What Do You Want To Accomplish? Determine the one most important thing you need the advertising to do. Be as specific as possible. Merely stating to “increase sales” as an object is far too broad. Ask yourself exactly what type of sales you want to increase. Our gourmet food company reviewed its list several times and narrowed their basic objective to “increase retail grocery store sales by 30%”. All the company did was fine-tune its thinking. Rather than focusing on all its channels including specialty stores, wholesalers, mail order and Internet sales, the company decided to concentrate on retail grocery store sales.
Who Do You Want To Primarily Target? Ask yourself who is the primary customer I want to reach. Once again, keep fine-tuning your answer to this question. Some of the important factors to consider include whether you want to reach consumers or businesses, females, males or both, people of specific ages and incomes, all your customers or only current, former or new customers, as well as other relevant demographic and lifestyle traits. In our gourmet specialty food company example, a clearly focused target audience would be “female shoppers 29-65 with household incomes over $75,000. The company’s advertising objective evolved from “increasing sales” to “increasing retail grocery store sales by 30%, to “increasing retail grocery store sales by 30% from female shoppers ages 29 -65 with household incomes of $75,000+”
When to You Want to This to Happen? Next you need to determine exactly over what time period you want the objective to be reached. The answer to this depends on your specific business and market objectives. It could a week, a month, six months or even a year. Our specialty food company forecast weak fourth quarter sales, so it decided to run the campaign from late August through the end of December. This further clarified the objective as “increasing 4th quarter retail grocery store sales by 30% from female shoppers ages 29 -65 with household incomes of $75,000+”.
Where Do You Want This To Happen? Whether you’re a local, regional, national or global business, you need to determine exactly in what geographic market you want your advertising to accomplish the objective. Local retailers might focus on residents of one town or reach decide to reach out to people within a 50 mile radius. A regional or national business may opt to concentrate on a few specific states, whereas a global advertiser might limit their campaign to only one country. You make this decision based on your specific business and market needs. Our gourmet food company’s retail grocery distribution is almost exclusively on the East Coast. Since the majority of its sales come from stores in the northeast, the company decided to concentrate the advertising campaign only in this region. By following these five simple steps, the company’s advertising objective evolved from just “increasing sales” to “increasing 4th quarter retail grocery store sales in the Northeast by 30% from female shoppers ages 29 -65 with household incomes of $75,000+”.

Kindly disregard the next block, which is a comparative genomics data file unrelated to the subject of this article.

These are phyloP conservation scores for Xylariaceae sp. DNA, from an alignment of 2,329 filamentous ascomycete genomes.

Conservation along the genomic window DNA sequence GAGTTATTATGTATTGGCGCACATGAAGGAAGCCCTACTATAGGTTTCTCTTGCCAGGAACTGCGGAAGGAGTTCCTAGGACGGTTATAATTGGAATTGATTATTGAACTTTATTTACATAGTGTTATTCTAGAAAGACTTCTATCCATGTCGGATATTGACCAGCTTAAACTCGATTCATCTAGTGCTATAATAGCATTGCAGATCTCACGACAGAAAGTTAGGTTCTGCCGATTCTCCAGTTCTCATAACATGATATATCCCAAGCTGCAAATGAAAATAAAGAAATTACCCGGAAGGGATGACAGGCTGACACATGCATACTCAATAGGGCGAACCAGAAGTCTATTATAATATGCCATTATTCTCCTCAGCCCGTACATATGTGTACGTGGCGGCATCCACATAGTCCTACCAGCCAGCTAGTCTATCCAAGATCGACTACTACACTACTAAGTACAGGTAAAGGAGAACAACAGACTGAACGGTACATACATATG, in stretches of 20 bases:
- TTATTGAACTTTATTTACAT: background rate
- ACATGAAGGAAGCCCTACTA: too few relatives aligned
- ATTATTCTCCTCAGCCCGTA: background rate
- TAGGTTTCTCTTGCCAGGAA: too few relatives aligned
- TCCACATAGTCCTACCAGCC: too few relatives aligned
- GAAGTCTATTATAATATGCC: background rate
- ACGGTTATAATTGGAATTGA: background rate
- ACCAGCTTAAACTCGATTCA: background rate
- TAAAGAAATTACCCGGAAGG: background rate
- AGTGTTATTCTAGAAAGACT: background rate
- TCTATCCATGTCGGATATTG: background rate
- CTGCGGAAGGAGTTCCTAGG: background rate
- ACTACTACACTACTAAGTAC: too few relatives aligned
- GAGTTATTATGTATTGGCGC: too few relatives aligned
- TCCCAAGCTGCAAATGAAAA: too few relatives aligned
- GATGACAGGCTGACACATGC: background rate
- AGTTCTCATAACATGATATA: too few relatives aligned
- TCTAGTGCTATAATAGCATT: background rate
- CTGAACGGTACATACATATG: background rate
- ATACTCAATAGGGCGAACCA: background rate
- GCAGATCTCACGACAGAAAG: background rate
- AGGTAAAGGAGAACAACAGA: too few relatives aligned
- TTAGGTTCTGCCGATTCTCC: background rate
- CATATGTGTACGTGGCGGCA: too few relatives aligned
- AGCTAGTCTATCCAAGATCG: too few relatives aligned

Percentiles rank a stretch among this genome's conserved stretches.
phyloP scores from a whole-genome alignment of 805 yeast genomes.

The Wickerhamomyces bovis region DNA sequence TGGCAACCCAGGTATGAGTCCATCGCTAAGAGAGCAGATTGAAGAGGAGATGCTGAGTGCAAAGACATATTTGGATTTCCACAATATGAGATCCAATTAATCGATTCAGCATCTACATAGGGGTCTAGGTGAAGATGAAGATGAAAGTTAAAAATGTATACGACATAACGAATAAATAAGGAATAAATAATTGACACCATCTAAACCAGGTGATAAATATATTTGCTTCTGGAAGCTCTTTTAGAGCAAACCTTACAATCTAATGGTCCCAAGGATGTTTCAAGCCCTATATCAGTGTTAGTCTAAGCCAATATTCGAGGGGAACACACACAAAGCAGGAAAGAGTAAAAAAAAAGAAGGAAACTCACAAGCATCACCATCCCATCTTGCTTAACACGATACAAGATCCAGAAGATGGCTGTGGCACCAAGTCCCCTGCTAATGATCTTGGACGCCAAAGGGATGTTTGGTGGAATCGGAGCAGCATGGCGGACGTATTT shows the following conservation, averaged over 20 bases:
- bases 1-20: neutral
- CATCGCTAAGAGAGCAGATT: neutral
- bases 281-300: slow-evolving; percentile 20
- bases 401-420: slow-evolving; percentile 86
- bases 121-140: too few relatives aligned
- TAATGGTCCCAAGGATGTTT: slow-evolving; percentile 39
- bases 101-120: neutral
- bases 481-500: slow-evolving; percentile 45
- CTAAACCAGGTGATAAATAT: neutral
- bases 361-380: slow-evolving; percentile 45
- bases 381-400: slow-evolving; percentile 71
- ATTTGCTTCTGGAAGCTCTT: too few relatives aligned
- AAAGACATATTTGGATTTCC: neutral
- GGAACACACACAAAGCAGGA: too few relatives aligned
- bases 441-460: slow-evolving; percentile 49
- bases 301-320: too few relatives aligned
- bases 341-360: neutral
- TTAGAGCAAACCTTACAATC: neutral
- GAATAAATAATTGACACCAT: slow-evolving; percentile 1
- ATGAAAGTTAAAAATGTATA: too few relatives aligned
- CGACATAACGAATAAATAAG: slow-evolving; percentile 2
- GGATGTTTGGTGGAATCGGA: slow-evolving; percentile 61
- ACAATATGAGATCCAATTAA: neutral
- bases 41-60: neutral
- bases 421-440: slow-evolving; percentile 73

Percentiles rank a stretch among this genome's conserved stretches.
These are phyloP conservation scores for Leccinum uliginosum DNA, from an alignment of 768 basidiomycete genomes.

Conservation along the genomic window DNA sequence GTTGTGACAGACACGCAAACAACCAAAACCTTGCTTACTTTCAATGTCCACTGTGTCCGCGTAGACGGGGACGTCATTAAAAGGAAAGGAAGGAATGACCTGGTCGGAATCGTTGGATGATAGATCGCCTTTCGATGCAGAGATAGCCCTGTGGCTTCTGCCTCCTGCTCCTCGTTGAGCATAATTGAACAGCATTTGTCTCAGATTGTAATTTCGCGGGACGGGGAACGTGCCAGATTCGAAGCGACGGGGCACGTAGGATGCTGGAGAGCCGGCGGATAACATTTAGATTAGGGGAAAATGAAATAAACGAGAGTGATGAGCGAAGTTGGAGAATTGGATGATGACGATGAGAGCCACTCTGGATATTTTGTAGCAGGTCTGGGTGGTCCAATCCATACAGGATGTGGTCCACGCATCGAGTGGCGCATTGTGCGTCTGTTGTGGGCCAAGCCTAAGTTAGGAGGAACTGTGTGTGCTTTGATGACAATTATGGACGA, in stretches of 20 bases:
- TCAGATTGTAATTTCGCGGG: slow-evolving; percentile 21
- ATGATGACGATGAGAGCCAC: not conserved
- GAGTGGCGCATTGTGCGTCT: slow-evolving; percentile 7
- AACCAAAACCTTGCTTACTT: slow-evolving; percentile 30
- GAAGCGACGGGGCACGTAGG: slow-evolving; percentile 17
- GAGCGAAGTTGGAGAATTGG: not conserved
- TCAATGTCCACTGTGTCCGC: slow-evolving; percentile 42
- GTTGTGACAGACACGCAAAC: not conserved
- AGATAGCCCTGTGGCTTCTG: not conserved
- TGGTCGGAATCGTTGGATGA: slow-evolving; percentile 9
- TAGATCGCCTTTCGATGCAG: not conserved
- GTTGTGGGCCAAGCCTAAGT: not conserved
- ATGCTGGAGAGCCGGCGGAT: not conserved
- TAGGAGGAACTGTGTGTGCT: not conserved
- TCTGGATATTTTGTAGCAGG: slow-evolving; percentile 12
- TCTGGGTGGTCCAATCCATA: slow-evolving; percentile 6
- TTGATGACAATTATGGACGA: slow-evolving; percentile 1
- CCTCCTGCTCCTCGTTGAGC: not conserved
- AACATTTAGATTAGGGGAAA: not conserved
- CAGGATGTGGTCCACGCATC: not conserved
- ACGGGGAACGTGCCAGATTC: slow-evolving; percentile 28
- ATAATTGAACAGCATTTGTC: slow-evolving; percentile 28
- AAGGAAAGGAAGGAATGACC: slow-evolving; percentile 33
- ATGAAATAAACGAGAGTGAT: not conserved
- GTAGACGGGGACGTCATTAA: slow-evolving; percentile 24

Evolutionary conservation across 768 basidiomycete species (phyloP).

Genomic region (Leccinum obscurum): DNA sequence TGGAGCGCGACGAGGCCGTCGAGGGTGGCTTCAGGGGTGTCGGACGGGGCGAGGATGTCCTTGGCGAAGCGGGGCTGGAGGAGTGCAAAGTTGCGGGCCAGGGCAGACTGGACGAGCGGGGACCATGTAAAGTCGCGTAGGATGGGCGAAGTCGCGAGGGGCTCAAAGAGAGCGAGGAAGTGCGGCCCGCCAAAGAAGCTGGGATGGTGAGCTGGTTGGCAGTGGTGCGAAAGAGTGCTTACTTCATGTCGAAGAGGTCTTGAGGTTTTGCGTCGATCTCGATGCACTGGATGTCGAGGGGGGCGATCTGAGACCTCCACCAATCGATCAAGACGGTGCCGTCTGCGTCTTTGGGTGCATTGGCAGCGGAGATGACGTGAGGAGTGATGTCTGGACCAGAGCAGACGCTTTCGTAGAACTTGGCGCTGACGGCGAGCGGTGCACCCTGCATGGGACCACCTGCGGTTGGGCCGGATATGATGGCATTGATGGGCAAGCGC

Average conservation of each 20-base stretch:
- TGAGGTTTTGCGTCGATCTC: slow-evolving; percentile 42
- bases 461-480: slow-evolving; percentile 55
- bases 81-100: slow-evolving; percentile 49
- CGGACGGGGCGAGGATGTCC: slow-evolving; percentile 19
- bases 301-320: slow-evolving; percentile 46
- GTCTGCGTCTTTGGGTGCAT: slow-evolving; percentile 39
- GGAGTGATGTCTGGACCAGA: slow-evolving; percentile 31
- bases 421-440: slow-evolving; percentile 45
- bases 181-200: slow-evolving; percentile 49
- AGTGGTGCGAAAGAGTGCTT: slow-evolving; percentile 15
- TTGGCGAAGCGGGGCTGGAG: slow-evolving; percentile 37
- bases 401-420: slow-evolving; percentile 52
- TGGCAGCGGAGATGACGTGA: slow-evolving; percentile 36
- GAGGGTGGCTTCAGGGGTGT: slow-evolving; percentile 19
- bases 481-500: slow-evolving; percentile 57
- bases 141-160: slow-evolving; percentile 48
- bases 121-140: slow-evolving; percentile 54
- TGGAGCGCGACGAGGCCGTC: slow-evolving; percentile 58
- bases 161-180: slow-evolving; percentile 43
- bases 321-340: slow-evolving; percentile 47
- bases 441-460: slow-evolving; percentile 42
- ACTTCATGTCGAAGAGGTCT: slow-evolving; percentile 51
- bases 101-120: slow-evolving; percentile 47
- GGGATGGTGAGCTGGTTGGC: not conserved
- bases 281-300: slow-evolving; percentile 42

As you can see from our example, the company and its advertising agency now have a single very clear and precise objective that will guide them in creating the campaign, setting a budget, selecting media and evaluating the effectiveness of the advertising with cold hard numbers.
The company’s advertising objective resulted in a very effective campaign that increased retail grocery sales from its target market by 39% in the fourth quarter – almost 10% over the objective. But like many carefully planned and creatively executed advertising campaigns, it accomplished even more.
Our food company initially wanted to increase sales in their other channels and facilitate greater wholesale distribution too. Even though the company funneled almost all their advertising budget into the retail grocery campaign, specialty store, mail order and Internet sales each increased by between 9% and 14% as well. Their advertising, even though designed to target only northeast grocery store shoppers, had a “rub off” effect on other customers as well.
The company also noticed after the advertising campaign that wholesale distributors continued to increase their inventories. New distributors were calling to inquire about their product line as well. The campaign was obviously facilitating distribution too.
Try this proven 5 step approach to create effective advertising objectives that produce measurable results.
You’ll see a major difference on your bottom line between following an objective of “increasing sales” versus “increasing 4th quarter retail grocery store sales in the Northeast by 30% from female shoppers ages 29 -65 with household incomes of $75,000+”. Like all executives always say “the devil is in the details”.